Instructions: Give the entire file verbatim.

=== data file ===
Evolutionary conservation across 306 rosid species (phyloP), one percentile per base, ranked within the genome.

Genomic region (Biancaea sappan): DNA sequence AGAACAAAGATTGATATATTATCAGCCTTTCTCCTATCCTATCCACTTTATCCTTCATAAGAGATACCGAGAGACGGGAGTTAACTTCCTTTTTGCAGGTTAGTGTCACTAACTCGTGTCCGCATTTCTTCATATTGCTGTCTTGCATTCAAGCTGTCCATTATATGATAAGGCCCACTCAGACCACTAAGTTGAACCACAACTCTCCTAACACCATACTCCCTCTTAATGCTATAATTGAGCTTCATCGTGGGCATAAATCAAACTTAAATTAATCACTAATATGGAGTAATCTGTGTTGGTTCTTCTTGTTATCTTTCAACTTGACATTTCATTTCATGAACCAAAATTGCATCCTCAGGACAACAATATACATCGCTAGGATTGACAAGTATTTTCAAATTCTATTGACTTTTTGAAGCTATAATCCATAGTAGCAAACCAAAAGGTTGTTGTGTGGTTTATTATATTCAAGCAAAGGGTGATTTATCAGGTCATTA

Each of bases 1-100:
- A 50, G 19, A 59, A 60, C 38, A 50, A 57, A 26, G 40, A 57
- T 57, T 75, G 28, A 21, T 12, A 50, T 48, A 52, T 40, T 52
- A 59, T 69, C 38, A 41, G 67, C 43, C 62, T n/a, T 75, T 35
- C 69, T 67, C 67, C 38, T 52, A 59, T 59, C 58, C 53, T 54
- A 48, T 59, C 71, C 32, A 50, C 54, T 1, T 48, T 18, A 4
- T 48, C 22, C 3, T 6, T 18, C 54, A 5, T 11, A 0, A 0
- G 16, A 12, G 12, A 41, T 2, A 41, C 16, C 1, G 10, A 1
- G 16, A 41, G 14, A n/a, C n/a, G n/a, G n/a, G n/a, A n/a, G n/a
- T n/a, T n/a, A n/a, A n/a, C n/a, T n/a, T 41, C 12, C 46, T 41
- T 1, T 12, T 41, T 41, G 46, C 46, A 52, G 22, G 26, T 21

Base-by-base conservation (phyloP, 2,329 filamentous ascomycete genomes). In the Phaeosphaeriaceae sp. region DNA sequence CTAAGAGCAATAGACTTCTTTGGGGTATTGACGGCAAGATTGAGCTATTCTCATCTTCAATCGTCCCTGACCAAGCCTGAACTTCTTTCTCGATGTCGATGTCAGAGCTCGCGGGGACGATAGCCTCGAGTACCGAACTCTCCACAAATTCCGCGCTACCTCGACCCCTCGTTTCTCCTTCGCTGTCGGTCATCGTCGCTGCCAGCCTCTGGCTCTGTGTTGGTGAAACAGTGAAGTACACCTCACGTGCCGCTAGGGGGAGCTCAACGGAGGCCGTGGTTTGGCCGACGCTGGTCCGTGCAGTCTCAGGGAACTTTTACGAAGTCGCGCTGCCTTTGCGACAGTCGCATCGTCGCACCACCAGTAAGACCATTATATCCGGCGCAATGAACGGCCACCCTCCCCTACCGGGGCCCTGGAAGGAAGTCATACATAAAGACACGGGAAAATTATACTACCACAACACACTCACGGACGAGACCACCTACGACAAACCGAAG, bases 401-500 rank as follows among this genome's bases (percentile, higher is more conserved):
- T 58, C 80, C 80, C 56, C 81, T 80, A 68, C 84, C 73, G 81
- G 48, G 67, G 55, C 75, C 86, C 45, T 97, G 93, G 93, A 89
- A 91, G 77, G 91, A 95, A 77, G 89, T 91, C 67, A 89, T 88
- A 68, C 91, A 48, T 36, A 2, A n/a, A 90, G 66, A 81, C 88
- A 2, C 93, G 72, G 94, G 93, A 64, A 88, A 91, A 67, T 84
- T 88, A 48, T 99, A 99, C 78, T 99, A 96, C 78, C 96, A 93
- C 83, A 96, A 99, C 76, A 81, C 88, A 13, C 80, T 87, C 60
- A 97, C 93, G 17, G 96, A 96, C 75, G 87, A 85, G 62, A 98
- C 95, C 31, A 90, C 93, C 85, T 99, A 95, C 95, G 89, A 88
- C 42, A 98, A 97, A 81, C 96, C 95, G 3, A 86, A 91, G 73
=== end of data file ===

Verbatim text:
Evolutionary conservation across 306 rosid species (phyloP), one percentile per base, ranked within the genome.

Genomic region (Biancaea sappan): DNA sequence AGAACAAAGATTGATATATTATCAGCCTTTCTCCTATCCTATCCACTTTATCCTTCATAAGAGATACCGAGAGACGGGAGTTAACTTCCTTTTTGCAGGTTAGTGTCACTAACTCGTGTCCGCATTTCTTCATATTGCTGTCTTGCATTCAAGCTGTCCATTATATGATAAGGCCCACTCAGACCACTAAGTTGAACCACAACTCTCCTAACACCATACTCCCTCTTAATGCTATAATTGAGCTTCATCGTGGGCATAAATCAAACTTAAATTAATCACTAATATGGAGTAATCTGTGTTGGTTCTTCTTGTTATCTTTCAACTTGACATTTCATTTCATGAACCAAAATTGCATCCTCAGGACAACAATATACATCGCTAGGATTGACAAGTATTTTCAAATTCTATTGACTTTTTGAAGCTATAATCCATAGTAGCAAACCAAAAGGTTGTTGTGTGGTTTATTATATTCAAGCAAAGGGTGATTTATCAGGTCATTA

Each of bases 1-100:
- A 50, G 19, A 59, A 60, C 38, A 50, A 57, A 26, G 40, A 57
- T 57, T 75, G 28, A 21, T 12, A 50, T 48, A 52, T 40, T 52
- A 59, T 69, C 38, A 41, G 67, C 43, C 62, T n/a, T 75, T 35
- C 69, T 67, C 67, C 38, T 52, A 59, T 59, C 58, C 53, T 54
- A 48, T 59, C 71, C 32, A 50, C 54, T 1, T 48, T 18, A 4
- T 48, C 22, C 3, T 6, T 18, C 54, A 5, T 11, A 0, A 0
- G 16, A 12, G 12, A 41, T 2, A 41, C 16, C 1, G 10, A 1
- G 16, A 41, G 14, A n/a, C n/a, G n/a, G n/a, G n/a, A n/a, G n/a
- T n/a, T n/a, A n/a, A n/a, C n/a, T n/a, T 41, C 12, C 46, T 41
- T 1, T 12, T 41, T 41, G 46, C 46, A 52, G 22, G 26, T 21

Base-by-base conservation (phyloP, 2,329 filamentous ascomycete genomes). In the Phaeosphaeriaceae sp. region DNA sequence CTAAGAGCAATAGACTTCTTTGGGGTATTGACGGCAAGATTGAGCTATTCTCATCTTCAATCGTCCCTGACCAAGCCTGAACTTCTTTCTCGATGTCGATGTCAGAGCTCGCGGGGACGATAGCCTCGAGTACCGAACTCTCCACAAATTCCGCGCTACCTCGACCCCTCGTTTCTCCTTCGCTGTCGGTCATCGTCGCTGCCAGCCTCTGGCTCTGTGTTGGTGAAACAGTGAAGTACACCTCACGTGCCGCTAGGGGGAGCTCAACGGAGGCCGTGGTTTGGCCGACGCTGGTCCGTGCAGTCTCAGGGAACTTTTACGAAGTCGCGCTGCCTTTGCGACAGTCGCATCGTCGCACCACCAGTAAGACCATTATATCCGGCGCAATGAACGGCCACCCTCCCCTACCGGGGCCCTGGAAGGAAGTCATACATAAAGACACGGGAAAATTATACTACCACAACACACTCACGGACGAGACCACCTACGACAAACCGAAG, bases 401-500 rank as follows among this genome's bases (percentile, higher is more conserved):
- T 58, C 80, C 80, C 56, C 81, T 80, A 68, C 84, C 73, G 81
- G 48, G 67, G 55, C 75, C 86, C 45, T 97, G 93, G 93, A 89
- A 91, G 77, G 91, A 95, A 77, G 89, T 91, C 67, A 89, T 88
- A 68, C 91, A 48, T 36, A 2, A n/a, A 90, G 66, A 81, C 88
- A 2, C 93, G 72, G 94, G 93, A 64, A 88, A 91, A 67, T 84
- T 88, A 48, T 99, A 99, C 78, T 99, A 96, C 78, C 96, A 93
- C 83, A 96, A 99, C 76, A 81, C 88, A 13, C 80, T 87, C 60
- A 97, C 93, G 17, G 96, A 96, C 75, G 87, A 85, G 62, A 98
- C 95, C 31, A 90, C 93, C 85, T 99, A 95, C 95, G 89, A 88
- C 42, A 98, A 97, A 81, C 96, C 95, G 3, A 86, A 91, G 73